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Consilience: The Unity of Knowledge Paperback – March 30 1999
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"An original work of synthesis . . . a program of unrivalled ambition: to unify all the major branches of knowledge—sociology, economics, the arts and religion—under the banner of science." —The New York Times
"As elegant in its prose as it is rich in its ideas . . . a book of immense importance." —Atlanta Journal & Constitution
"Edward O. Wilson is a hero. . . he has made landmark scientific discoveries and has a writing style to die for. . . . A complex and nuanced argument." —Boston Globe
"One of the clearest and most dedicated popularizers of science since T. H. Huxley. . . . Mr. Wilson can do the science and the prose." —Time
"An excellent book. Wilson provides superb overviews of Western intellectual history and the current state of understanding in many academic disciplines." — Slate
"The Renaissance scholar still lives. . . . A sensitive, wide-ranging mind discoursing beautifully. . . . Wilson's buoyant intellectual courage is bracing." —Seattle Weekly
From the Back Cover
One of our greatest living scientists--and the winner of two Pulitzer Prizes for On Human Nature and The Ants--gives us a work of visionary importance that may be the crowning achievement of his career. In Consilience (a word that originally meant "jumping together"), Edward O. Wilson renews the Enlightenment's search for a unified theory of knowledge in disciplines that range from physics to biology, the social sciences and the humanities.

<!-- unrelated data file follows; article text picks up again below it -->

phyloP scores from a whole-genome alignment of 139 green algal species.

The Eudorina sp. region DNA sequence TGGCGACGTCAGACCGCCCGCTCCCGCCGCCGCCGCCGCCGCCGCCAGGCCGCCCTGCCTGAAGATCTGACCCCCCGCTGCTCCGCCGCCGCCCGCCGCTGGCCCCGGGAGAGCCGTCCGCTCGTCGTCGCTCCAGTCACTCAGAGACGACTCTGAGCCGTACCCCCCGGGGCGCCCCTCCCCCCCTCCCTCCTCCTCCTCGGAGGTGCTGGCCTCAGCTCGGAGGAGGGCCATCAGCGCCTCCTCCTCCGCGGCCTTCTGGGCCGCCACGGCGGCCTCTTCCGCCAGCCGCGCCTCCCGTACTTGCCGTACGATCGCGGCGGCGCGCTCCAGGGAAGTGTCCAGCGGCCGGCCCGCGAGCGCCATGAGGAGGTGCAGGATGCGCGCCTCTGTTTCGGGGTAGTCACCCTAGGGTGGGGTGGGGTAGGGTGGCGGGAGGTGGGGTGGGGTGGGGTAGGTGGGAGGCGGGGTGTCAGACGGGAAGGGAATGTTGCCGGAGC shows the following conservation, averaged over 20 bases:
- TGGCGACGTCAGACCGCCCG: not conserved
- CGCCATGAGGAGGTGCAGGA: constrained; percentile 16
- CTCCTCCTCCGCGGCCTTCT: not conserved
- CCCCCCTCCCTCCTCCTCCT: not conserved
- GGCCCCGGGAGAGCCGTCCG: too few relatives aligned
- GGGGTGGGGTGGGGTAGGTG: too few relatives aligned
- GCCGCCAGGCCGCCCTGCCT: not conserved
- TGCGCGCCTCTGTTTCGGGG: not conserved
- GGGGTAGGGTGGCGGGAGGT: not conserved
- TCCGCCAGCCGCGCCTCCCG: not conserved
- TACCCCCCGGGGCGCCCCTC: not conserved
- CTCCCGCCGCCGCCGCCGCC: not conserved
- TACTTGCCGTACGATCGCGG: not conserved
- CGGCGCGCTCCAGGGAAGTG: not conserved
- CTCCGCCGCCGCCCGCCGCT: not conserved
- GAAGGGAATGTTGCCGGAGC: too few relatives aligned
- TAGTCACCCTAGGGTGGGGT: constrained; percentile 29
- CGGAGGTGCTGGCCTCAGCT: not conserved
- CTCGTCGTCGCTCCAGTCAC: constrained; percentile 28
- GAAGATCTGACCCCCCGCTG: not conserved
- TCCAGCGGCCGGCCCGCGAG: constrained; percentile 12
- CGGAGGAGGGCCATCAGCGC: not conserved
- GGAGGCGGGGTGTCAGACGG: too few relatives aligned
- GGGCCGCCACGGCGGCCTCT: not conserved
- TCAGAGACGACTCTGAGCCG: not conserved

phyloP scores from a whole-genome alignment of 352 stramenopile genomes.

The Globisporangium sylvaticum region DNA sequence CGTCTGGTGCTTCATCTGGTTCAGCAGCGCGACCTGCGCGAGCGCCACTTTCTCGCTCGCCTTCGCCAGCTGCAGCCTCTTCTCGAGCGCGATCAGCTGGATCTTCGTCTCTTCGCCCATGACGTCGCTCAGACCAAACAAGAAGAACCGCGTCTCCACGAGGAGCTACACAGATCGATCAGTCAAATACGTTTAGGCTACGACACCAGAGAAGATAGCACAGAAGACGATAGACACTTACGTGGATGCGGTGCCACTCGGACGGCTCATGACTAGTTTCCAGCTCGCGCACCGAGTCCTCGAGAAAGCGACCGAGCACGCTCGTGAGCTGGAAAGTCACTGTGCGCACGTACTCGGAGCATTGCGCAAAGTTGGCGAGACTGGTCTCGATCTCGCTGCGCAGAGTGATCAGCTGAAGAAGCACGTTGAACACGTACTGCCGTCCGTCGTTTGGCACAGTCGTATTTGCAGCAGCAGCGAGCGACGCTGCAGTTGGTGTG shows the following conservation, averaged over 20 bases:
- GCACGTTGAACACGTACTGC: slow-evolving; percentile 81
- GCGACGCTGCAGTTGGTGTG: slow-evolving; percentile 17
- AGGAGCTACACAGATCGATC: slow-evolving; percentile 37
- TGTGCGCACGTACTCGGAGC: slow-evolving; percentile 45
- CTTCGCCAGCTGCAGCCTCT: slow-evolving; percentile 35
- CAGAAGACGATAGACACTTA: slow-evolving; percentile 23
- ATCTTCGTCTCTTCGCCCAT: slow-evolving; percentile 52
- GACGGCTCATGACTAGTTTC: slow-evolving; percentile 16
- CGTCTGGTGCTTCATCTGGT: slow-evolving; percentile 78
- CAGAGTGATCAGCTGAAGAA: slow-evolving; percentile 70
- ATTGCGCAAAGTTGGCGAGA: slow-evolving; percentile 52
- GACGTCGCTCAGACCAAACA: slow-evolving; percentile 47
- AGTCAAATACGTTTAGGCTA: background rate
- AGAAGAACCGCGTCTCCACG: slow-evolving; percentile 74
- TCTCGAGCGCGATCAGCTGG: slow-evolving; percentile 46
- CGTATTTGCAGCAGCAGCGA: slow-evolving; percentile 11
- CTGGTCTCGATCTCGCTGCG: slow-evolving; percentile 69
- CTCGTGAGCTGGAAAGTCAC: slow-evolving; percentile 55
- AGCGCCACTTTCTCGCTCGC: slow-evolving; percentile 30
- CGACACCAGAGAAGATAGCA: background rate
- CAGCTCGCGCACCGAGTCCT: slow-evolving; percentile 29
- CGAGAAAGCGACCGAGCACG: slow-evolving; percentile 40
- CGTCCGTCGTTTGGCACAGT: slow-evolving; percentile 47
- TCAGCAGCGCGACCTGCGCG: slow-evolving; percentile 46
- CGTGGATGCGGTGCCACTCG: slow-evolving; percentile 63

Using the natural sciences as his model, Wilson forges dramatic links between fields. He explores the chemistry of the mind and the genetic bases of culture. He postulates the biological principles underlying works of art from cave-drawings to Lolita. Presenting the latest findings in prose of wonderful clarity and oratorical eloquence, and synthesizing it into a dazzling whole, Consilience is science in the path-clearing traditions of Newton, Einstein, and Richard Feynman.
- Publisher : Vintage; Reprint edition (March 30 1999)
- Language : English
- Paperback : 384 pages
- ISBN-10 : 067976867X
- ISBN-13 : 978-0679768678
- Item weight : 278 g
- Dimensions : 13.21 x 2.03 x 20.32 cm
- Best Sellers Rank: #135,706 in Books (See Top 100 in Books)
- Customer Reviews:
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For example, in the study of culture: "culture helps to determine which of the prescribing genes survive and multiply from one generation to the next. Successful new genes alter the epigegentic rules of populations. The alter epigenetic rules change the direction and effectiveness of the channels of cultural acquisition."
The social sciences should study genetic populations not individuals, because universal behavior is that which is most persistent and relevant to human behavior. Individual variants, while interesting in themselves, must be variants of universal human behavior in order to be fully understood and known in their relative context. Our knowledge, therefore, is limited to universals, not specifics.